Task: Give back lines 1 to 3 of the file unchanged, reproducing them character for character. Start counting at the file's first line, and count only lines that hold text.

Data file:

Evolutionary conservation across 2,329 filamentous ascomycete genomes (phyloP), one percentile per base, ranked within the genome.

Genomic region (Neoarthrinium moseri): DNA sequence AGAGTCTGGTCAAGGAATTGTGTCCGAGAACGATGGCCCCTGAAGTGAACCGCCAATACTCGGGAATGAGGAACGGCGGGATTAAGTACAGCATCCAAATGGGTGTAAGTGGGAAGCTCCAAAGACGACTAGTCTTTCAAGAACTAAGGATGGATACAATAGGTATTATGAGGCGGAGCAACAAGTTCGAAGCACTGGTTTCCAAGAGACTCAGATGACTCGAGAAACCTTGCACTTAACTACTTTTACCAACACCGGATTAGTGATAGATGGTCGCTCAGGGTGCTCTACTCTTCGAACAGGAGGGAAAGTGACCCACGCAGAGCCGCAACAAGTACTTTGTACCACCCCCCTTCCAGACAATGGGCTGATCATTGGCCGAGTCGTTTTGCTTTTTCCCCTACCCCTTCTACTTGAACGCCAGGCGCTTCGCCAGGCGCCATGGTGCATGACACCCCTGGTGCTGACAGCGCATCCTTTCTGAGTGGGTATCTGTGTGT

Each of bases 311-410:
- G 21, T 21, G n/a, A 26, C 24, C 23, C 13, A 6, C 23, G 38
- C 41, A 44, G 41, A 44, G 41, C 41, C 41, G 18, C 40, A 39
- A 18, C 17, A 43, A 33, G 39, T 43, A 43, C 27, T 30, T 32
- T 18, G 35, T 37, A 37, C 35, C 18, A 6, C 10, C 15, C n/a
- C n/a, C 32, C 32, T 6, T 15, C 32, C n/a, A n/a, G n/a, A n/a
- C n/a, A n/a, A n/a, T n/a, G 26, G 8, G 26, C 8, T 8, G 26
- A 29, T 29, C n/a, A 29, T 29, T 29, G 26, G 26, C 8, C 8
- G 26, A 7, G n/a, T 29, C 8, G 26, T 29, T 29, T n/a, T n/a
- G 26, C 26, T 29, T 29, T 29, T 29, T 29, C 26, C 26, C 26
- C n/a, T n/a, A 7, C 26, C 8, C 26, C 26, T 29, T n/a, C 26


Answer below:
Evolutionary conservation across 2,329 filamentous ascomycete genomes (phyloP), one percentile per base, ranked within the genome.

Genomic region (Neoarthrinium moseri): DNA sequence AGAGTCTGGTCAAGGAATTGTGTCCGAGAACGATGGCCCCTGAAGTGAACCGCCAATACTCGGGAATGAGGAACGGCGGGATTAAGTACAGCATCCAAATGGGTGTAAGTGGGAAGCTCCAAAGACGACTAGTCTTTCAAGAACTAAGGATGGATACAATAGGTATTATGAGGCGGAGCAACAAGTTCGAAGCACTGGTTTCCAAGAGACTCAGATGACTCGAGAAACCTTGCACTTAACTACTTTTACCAACACCGGATTAGTGATAGATGGTCGCTCAGGGTGCTCTACTCTTCGAACAGGAGGGAAAGTGACCCACGCAGAGCCGCAACAAGTACTTTGTACCACCCCCCTTCCAGACAATGGGCTGATCATTGGCCGAGTCGTTTTGCTTTTTCCCCTACCCCTTCTACTTGAACGCCAGGCGCTTCGCCAGGCGCCATGGTGCATGACACCCCTGGTGCTGACAGCGCATCCTTTCTGAGTGGGTATCTGTGTGT

Each of bases 311-410: